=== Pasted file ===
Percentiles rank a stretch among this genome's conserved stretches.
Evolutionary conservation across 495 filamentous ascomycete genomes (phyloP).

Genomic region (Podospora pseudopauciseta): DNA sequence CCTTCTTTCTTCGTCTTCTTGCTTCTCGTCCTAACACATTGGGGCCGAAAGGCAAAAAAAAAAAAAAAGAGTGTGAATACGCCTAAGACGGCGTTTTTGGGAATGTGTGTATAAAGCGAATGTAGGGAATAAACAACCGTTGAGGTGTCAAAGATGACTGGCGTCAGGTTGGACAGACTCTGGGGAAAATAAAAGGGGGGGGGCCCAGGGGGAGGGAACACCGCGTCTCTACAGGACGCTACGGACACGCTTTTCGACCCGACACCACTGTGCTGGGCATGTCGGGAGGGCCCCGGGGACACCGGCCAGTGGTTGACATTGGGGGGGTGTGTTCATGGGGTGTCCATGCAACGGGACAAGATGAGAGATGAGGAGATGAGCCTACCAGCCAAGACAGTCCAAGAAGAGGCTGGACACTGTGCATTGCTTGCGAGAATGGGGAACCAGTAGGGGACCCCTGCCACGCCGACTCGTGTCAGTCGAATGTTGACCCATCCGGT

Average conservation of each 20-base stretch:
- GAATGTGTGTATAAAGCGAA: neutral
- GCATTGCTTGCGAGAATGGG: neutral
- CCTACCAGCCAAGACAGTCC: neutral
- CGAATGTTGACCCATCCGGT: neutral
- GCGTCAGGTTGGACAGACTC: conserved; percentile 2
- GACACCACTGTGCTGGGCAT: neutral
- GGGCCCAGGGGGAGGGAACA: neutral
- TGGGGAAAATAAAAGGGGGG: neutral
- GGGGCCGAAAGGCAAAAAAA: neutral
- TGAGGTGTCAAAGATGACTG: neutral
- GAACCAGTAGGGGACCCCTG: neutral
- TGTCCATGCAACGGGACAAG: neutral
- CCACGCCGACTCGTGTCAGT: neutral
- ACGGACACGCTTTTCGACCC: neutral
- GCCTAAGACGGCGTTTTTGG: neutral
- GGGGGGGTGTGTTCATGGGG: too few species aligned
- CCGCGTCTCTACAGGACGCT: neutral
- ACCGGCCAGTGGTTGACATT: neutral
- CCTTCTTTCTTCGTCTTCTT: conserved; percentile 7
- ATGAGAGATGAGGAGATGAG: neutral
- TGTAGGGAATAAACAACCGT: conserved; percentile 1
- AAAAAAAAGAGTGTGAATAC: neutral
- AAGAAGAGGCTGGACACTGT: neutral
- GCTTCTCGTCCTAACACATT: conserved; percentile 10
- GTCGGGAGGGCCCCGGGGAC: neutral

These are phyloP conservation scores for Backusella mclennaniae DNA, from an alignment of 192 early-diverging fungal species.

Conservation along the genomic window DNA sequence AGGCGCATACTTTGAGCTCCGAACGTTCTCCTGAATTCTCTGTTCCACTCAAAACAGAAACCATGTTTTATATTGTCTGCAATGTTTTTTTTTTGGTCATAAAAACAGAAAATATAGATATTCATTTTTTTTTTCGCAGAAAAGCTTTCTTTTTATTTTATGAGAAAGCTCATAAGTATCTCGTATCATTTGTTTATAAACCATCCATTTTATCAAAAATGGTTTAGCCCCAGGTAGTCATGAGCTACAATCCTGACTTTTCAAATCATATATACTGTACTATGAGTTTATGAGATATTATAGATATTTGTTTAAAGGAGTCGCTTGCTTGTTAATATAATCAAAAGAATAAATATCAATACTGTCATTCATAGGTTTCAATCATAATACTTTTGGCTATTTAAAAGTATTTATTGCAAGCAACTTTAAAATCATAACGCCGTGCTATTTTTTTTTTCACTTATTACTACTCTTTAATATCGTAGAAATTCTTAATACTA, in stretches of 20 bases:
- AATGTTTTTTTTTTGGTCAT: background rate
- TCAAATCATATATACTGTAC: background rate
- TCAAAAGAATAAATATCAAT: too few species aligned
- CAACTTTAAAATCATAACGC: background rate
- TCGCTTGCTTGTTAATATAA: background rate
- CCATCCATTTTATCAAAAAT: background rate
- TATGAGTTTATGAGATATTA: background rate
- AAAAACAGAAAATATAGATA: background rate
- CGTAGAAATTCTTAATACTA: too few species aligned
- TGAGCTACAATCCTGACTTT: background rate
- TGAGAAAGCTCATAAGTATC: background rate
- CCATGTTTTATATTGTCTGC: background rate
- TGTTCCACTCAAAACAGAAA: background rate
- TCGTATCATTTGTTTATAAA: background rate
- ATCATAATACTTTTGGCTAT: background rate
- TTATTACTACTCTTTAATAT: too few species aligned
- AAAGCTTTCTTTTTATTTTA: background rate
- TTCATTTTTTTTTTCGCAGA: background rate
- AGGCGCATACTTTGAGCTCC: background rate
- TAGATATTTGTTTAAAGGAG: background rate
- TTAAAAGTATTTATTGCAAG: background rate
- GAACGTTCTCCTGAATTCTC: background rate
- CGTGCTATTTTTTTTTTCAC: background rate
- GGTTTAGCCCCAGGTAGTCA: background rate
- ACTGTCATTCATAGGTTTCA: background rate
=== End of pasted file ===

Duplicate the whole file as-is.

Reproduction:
Percentiles rank a stretch among this genome's conserved stretches.
Evolutionary conservation across 495 filamentous ascomycete genomes (phyloP).

Genomic region (Podospora pseudopauciseta): DNA sequence CCTTCTTTCTTCGTCTTCTTGCTTCTCGTCCTAACACATTGGGGCCGAAAGGCAAAAAAAAAAAAAAAGAGTGTGAATACGCCTAAGACGGCGTTTTTGGGAATGTGTGTATAAAGCGAATGTAGGGAATAAACAACCGTTGAGGTGTCAAAGATGACTGGCGTCAGGTTGGACAGACTCTGGGGAAAATAAAAGGGGGGGGGCCCAGGGGGAGGGAACACCGCGTCTCTACAGGACGCTACGGACACGCTTTTCGACCCGACACCACTGTGCTGGGCATGTCGGGAGGGCCCCGGGGACACCGGCCAGTGGTTGACATTGGGGGGGTGTGTTCATGGGGTGTCCATGCAACGGGACAAGATGAGAGATGAGGAGATGAGCCTACCAGCCAAGACAGTCCAAGAAGAGGCTGGACACTGTGCATTGCTTGCGAGAATGGGGAACCAGTAGGGGACCCCTGCCACGCCGACTCGTGTCAGTCGAATGTTGACCCATCCGGT

Average conservation of each 20-base stretch:
- GAATGTGTGTATAAAGCGAA: neutral
- GCATTGCTTGCGAGAATGGG: neutral
- CCTACCAGCCAAGACAGTCC: neutral
- CGAATGTTGACCCATCCGGT: neutral
- GCGTCAGGTTGGACAGACTC: conserved; percentile 2
- GACACCACTGTGCTGGGCAT: neutral
- GGGCCCAGGGGGAGGGAACA: neutral
- TGGGGAAAATAAAAGGGGGG: neutral
- GGGGCCGAAAGGCAAAAAAA: neutral
- TGAGGTGTCAAAGATGACTG: neutral
- GAACCAGTAGGGGACCCCTG: neutral
- TGTCCATGCAACGGGACAAG: neutral
- CCACGCCGACTCGTGTCAGT: neutral
- ACGGACACGCTTTTCGACCC: neutral
- GCCTAAGACGGCGTTTTTGG: neutral
- GGGGGGGTGTGTTCATGGGG: too few species aligned
- CCGCGTCTCTACAGGACGCT: neutral
- ACCGGCCAGTGGTTGACATT: neutral
- CCTTCTTTCTTCGTCTTCTT: conserved; percentile 7
- ATGAGAGATGAGGAGATGAG: neutral
- TGTAGGGAATAAACAACCGT: conserved; percentile 1
- AAAAAAAAGAGTGTGAATAC: neutral
- AAGAAGAGGCTGGACACTGT: neutral
- GCTTCTCGTCCTAACACATT: conserved; percentile 10
- GTCGGGAGGGCCCCGGGGAC: neutral

These are phyloP conservation scores for Backusella mclennaniae DNA, from an alignment of 192 early-diverging fungal species.

Conservation along the genomic window DNA sequence AGGCGCATACTTTGAGCTCCGAACGTTCTCCTGAATTCTCTGTTCCACTCAAAACAGAAACCATGTTTTATATTGTCTGCAATGTTTTTTTTTTGGTCATAAAAACAGAAAATATAGATATTCATTTTTTTTTTCGCAGAAAAGCTTTCTTTTTATTTTATGAGAAAGCTCATAAGTATCTCGTATCATTTGTTTATAAACCATCCATTTTATCAAAAATGGTTTAGCCCCAGGTAGTCATGAGCTACAATCCTGACTTTTCAAATCATATATACTGTACTATGAGTTTATGAGATATTATAGATATTTGTTTAAAGGAGTCGCTTGCTTGTTAATATAATCAAAAGAATAAATATCAATACTGTCATTCATAGGTTTCAATCATAATACTTTTGGCTATTTAAAAGTATTTATTGCAAGCAACTTTAAAATCATAACGCCGTGCTATTTTTTTTTTCACTTATTACTACTCTTTAATATCGTAGAAATTCTTAATACTA, in stretches of 20 bases:
- AATGTTTTTTTTTTGGTCAT: background rate
- TCAAATCATATATACTGTAC: background rate
- TCAAAAGAATAAATATCAAT: too few species aligned
- CAACTTTAAAATCATAACGC: background rate
- TCGCTTGCTTGTTAATATAA: background rate
- CCATCCATTTTATCAAAAAT: background rate
- TATGAGTTTATGAGATATTA: background rate
- AAAAACAGAAAATATAGATA: background rate
- CGTAGAAATTCTTAATACTA: too few species aligned
- TGAGCTACAATCCTGACTTT: background rate
- TGAGAAAGCTCATAAGTATC: background rate
- CCATGTTTTATATTGTCTGC: background rate
- TGTTCCACTCAAAACAGAAA: background rate
- TCGTATCATTTGTTTATAAA: background rate
- ATCATAATACTTTTGGCTAT: background rate
- TTATTACTACTCTTTAATAT: too few species aligned
- AAAGCTTTCTTTTTATTTTA: background rate
- TTCATTTTTTTTTTCGCAGA: background rate
- AGGCGCATACTTTGAGCTCC: background rate
- TAGATATTTGTTTAAAGGAG: background rate
- TTAAAAGTATTTATTGCAAG: background rate
- GAACGTTCTCCTGAATTCTC: background rate
- CGTGCTATTTTTTTTTTCAC: background rate
- GGTTTAGCCCCAGGTAGTCA: background rate
- ACTGTCATTCATAGGTTTCA: background rate